Openwall GNU/*/Linux - a small security-enhanced Linux distro for servers
[<prev] [next>] [<thread-prev] [thread-next>] [day] [month] [year] [list]
Date: Sun, 17 Sep 2017 15:04:10 +0200
From: Solar Designer <>
Subject: Re: [OSSN-0081] sha512_crypt is insufficient for password hashing

On Sun, Sep 17, 2017 at 12:27:41PM +0100, Luke Hinds wrote:
> Keystone uses sha512_crypt for password hashing. This provides
> insufficient and limited protection, since sha512_crypt algorithm has a
> low computational cost factor, therefore making it easier to crack
> passwords offline in a short period of time.
> The correct mechanism is to use the more secure hashing algorithms with
> a higher computational cost factor such as bcrypt, scrypt, or
> pbkdf2_sha512 instead of sha512_crypt.
> ### Recommended Actions ###
> It is recommended that operators upgrade to the Pike release where all
> future passwords would be bcrypt hashed.

The move to bcrypt makes sense as a defense against GPU attacks, which
are currently most relevant.  I would have recommended it, too.

However, the wording of the advisory and in the discussion at is weird.

I assume that sha512_crypt refers to the algorithm introduced in glibc
2.7 and now used by many Linux distros and more.  It is typically called
sha512crypt without the underscore.  I also assume that pbkdf2_sha512
refers to PBKDF2-HMAC-SHA512.

sha512crypt's "computational cost factor" is tunable, and sha512crypt
isn't quicker to crack than PBKDF2-HMAC-SHA512 when both are tuned for
the same defensive running time and use implementations optimized to a
similar extent.  However, PBKDF2-HMAC has worse missed optimization
pitfalls, so highly unoptimal implementations of PBKDF2 are very common:

Obviously, password crackers may use more optimal implementations.

I guess the names with underscores are some specific instantiations with
fixed cost factors?  I guess bcrypt and scrypt referred to here are also
specific instantiations with fixed cost factors?  Then the wording would
start to make sense.  For completeness, what are the specific cost
factors used for each of those four?

Reading the discussion on relevant Bug entries and proposed commits, it
appears that pbkdf2_sha512 was recently introduced under the flawed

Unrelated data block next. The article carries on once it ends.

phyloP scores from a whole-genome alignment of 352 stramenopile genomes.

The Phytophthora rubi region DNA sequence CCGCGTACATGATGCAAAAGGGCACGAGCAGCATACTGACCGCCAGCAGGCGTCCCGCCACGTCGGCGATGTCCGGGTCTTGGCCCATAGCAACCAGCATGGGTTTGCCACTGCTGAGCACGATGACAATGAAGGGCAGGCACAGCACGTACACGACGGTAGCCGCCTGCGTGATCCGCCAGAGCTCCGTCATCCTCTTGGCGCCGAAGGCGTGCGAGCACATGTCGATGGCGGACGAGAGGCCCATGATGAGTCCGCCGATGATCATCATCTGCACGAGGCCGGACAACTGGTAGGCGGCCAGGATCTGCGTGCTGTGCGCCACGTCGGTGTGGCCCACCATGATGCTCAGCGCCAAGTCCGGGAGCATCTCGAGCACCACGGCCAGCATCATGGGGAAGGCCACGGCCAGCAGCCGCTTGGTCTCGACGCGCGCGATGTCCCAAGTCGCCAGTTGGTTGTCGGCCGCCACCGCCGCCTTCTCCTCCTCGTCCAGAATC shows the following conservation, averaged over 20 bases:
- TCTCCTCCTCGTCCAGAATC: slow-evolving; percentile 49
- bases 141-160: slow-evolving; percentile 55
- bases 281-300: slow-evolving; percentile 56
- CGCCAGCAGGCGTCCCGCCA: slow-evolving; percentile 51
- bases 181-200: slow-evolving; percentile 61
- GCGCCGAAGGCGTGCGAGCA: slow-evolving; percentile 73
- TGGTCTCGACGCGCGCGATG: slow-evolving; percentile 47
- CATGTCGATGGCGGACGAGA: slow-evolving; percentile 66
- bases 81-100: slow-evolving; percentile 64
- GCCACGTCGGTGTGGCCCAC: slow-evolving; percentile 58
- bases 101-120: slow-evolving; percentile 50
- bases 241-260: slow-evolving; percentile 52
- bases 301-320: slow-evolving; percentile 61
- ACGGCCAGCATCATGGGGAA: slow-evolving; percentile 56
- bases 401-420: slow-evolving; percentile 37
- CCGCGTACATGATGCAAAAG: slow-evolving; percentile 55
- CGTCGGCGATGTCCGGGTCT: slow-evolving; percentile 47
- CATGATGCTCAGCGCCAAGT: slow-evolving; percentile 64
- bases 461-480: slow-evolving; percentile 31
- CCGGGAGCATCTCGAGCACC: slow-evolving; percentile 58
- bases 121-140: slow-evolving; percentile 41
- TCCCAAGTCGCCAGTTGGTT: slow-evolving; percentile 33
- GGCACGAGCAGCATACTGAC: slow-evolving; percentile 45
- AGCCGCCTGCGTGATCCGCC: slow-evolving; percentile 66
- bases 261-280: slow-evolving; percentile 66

understanding that "sha512_crypt is considered insufficient (even with
significant rounds) in comparison to pdkfd_sha512, bcrypt, or scrypt for
password hashing."  While the references to bcrypt and scrypt are
correct, the reference to (presumably) PBKDF2-HMAC-SHA512 is wrong.  It
is in the same category with sha512crypt.  As it is, pbkdf2_sha512 might
very well allow for quicker cracking than sha512_crypt does.  Without
knowing the specific settings and efficiency of implementations, we
can't tell.

Then, Bug 1668503 lists FPGAs as part of the motivation for the change.
However, bcrypt fits FPGAs very well:

The move from sha512crypt to bcrypt is good against GPUs, but makes
little difference against FPGAs.  It's still a fine move to take now -
it is an improvement, and GPU attacks are more relevant.  You just need
to know what you achieve (GPU attack resistance) and what you don't
achieve (FPGA attack resistance).

Of the four algorithms, only scrypt (and only at high enough settings)
is somewhat FPGA attack resistant by requiring external memory and
memory bandwidth, which has to be part of the attack platform's cost.

I don't recommend any further code changes at this time.  Rather, I
recommend that the confusion be dealt with: clarify the settings used,
don't refer to pbkdf2_sha512 as a clear improvement upon sha512_crypt.


Powered by blists - more mailing lists

Your e-mail address:

Please check out the Open Source Software Security Wiki, which is counterpart to this mailing list.

Powered by Openwall GNU/*/Linux - Powered by OpenVZ